Eaves and Rafter Dry Rot Repair Cost

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kraftdee
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Eaves and Rafter Dry Rot Repair Cost

Postby kraftdee » Fri Aug 29, 2008 8:00 pm

The roofers are charging $10,000 for a 1800 sq ft home to cut off rafters and eaves to repair dry rot. Has anyone had this done? IS it a reasonable price?
Our roof is good for another 10 years (this has been confirmed by several roofers) so a whole new roof is not needed right now.

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Stephen
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Re: Eves and Rafter Dry Rot Repair Cost

Postby Stephen » Fri Aug 29, 2008 8:25 pm

Stephen Meade
SoCal Realtor - DRE 01378749
Pacific West Assoc. of Realtors President-Elect
http://www.OCModHomes.com
http://www.CliffMaySocal.com
and
Cliff May Homeowner

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Postby kraftdee » Fri Aug 29, 2008 8:50 pm


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Postby Dallasmodern » Sat Aug 30, 2008 7:04 pm

Stephen's got the right idea. Get a few other quotes.
You'll pay more with a GC than a roofer, but a roofer likely isn't qualified for this kind of repair. In my opinion, eave/ soffit repair should not to be taken lightly considering it is a key defense of channeling water away from the building walls.

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Postby reverb2000 » Sun Aug 31, 2008 6:39 am

that actually seems like quite a bit, but it also depends on how far they are having to cut back to find good wood and materials. The roofing company is actually prob. farming the repair out to someone else then adding their markup. Ask for a written quote with exact scope of work to be done, then take that info and ask around. Check craigslist or just post a add with what you need done and ask for a intelligent response. There is alot of people that need work and would be willing to do it cheaper. Just my opionion though

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Postby kraftdee » Mon Sep 08, 2008 7:43 pm

Thanks for your comments. We've had two different recommendations.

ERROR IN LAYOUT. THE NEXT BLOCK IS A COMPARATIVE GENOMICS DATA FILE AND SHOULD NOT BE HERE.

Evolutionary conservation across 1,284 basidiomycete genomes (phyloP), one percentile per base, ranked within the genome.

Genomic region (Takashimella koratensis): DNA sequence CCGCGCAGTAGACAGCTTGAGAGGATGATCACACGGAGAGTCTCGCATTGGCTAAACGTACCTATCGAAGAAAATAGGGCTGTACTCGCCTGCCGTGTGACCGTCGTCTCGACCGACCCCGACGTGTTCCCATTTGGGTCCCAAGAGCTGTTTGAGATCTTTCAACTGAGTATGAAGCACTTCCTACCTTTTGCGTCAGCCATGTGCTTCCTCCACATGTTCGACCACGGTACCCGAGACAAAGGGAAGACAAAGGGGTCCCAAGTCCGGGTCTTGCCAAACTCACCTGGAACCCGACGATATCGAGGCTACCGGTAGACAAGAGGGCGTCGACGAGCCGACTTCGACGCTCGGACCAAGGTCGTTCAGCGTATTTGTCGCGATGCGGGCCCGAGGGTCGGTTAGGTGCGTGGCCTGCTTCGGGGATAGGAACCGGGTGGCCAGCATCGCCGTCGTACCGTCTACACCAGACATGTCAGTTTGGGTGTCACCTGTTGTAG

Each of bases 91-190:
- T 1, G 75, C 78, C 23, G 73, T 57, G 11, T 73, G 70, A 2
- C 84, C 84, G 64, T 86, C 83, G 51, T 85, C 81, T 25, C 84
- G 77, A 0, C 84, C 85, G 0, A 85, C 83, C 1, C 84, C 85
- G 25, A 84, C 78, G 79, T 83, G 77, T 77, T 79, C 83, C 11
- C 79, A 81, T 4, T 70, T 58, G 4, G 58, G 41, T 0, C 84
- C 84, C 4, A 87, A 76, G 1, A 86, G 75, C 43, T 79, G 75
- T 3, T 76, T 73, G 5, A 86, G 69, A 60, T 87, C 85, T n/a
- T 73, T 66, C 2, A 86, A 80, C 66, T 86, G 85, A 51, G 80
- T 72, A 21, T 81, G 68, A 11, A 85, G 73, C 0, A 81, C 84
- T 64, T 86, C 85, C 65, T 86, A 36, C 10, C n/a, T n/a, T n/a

Have a carpenter repair the beams and eaves, have the roofing company pull back the roof and reset it.

Or, have the roof completely redone. We've had the roof for 7 years and it's supposed to be good for 15-20 years.

In the end, the cost to repair may be the same as cost to replace.

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Postby sdmod » Tue Sep 09, 2008 9:35 am

Many folks replace rotted wood in their homes unnecessarily. It is expensive and 9 times out of 10 the wood that is used to replace the rotted/damaged wood is more susceptible to future problems....e.g. they replace old growth redwood with pine or fir. I have used this product with great success to save wood that I was told absolutely had to be removed. You might want to see if you can find a contractor familiar with the product who could give you a quote on this method as well.


http://www.abatron.com/cms/buildingandr ... nance.html

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Postby egads » Tue Sep 09, 2008 11:15 am

Isn't this the product that was used to restore the Gamble house?

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Postby reverb2000 » Tue Sep 09, 2008 3:48 pm


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Miguel
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Postby Miguel » Thu Sep 11, 2008 10:10 am

I did quite a bit of rafter repair when I first bought my place because nothing can replace old-growth redwood quite well when rafters are cut and replaced.

At least 4 or 5 of the exposed rafter tips were rotted. I ended up using a two part epoxy/groundwood mix (PC Woody) that hardened very well and allowed an effective repair that can be primed and painted over. PC woody products have worked very well for me. The final result is workable as easily as real wood. The kit also includes a rot-killing resin infusion that is applied before using the two-part epoxy mix. So, the steps are: